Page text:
Connecting some of the most prominent people in the world of road transport, the Australian Road Transport Suppliers’ Association’s (ARTSA) second Global Heavy Vehicle Leaders Summit, held in melboin May delivered on the promise to provide a vibrant knowledge sharing platform for the international heavy vehicle community. With just over 100 delegates making the way to Melbourne, the Summit’s second instalment didn’t quite match the turnout of 2014, but still ditched the dreaded sophomore slump, according to ARTSA Chairman, Dr Peter Hart.
“The road transport market is going through a phase of extreme volatility and the turnout may have fallen victim to it in some way,” he said on conclusion of the event. “But that didn’t affect the quality of the Summit. In fact, having such a high profile line-up coming to speak here in Australia in the current environment must be considered a major achievement.”
He added, “I don’t think there is any comparable event in the entire Asia Pacific region, and we are extremely proud of being able to stage such an important gathering here in Australia’s freight capital.”
Pointing to the amount of new and exclusive information shared in Melbourne, Dr Hart concluded that the Global Heavy Vehicle Leaders Summit again proved that size doesn’t always matter in the business intelligence industry, where content and – importantly – context still outweigh volume.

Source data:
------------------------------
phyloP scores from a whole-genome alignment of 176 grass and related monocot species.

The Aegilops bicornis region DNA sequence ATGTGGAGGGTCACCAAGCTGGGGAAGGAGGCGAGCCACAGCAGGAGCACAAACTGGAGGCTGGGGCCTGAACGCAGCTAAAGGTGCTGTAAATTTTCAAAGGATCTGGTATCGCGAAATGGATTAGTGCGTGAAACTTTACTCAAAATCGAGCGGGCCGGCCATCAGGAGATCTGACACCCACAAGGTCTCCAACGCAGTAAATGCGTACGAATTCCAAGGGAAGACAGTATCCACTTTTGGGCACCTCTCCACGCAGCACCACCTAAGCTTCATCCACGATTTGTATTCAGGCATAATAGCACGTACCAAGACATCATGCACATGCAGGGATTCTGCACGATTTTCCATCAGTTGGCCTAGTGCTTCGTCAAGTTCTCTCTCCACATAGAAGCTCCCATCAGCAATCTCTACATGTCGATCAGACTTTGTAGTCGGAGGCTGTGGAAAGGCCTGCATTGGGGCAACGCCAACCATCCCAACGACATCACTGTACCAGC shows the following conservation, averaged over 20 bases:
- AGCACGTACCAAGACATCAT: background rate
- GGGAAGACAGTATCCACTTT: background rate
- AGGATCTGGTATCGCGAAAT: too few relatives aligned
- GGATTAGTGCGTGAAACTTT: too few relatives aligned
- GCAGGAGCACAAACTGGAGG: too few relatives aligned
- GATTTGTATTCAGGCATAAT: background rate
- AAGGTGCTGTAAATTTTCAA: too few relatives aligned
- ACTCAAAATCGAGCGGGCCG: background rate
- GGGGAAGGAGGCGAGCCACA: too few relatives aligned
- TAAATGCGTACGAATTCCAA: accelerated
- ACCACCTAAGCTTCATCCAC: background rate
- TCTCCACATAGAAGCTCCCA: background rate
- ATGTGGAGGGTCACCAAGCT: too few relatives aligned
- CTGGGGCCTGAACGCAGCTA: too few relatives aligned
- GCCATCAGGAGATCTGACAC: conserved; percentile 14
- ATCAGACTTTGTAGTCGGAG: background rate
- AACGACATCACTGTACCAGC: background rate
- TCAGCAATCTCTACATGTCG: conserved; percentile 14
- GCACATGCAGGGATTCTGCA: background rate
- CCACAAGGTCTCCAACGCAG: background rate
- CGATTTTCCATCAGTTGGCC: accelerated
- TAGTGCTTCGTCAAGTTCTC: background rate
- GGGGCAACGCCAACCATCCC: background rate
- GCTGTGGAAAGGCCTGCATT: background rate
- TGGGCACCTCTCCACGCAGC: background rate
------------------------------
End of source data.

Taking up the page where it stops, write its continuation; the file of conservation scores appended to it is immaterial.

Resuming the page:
“At the end of the day, the event must be measured by the quality of the information provided, and in that sense, there is no label other than ‘world-class’ that would suit what we have seen and heard about.”
Over the course of two days, the event revolved around three core themes – the transition from a confrontational to a more collaborative culture, both on a business and a regulatory level; data abundance and how to manage it; as well as the shortening of development cycles and the resulting disconnect between innovation and implementation.
Setting the scene for the two-day gathering, Gary Beecroft, Managing Director of UK consultancy, Clear International, opened the Summit with a captivating keynote address profiling the European commercial vehicle industry – revealing that productivity is still the driving force behind many a purchasing decision, especially in the trailer domain: “Think about it – why does the trailer market exist? Does anyone want to own a trailer? No. But, it’s the most efficient way to transport goods from A to B, especially in regions with limited rail access, which goes to show just how important road transport is for the success of our modern economy.”
While displaying cautious optimism about the European market – the next slump is not expected before 2018 – Beecroft also pointed out that the continent’s heavy trailer population is now shrinking for the first time in almost half a century. “There is currently not much new demand. Any growth we see is replacement-driven at the moment, so much so that we may actually see negative growth once the market starts cooling off again.”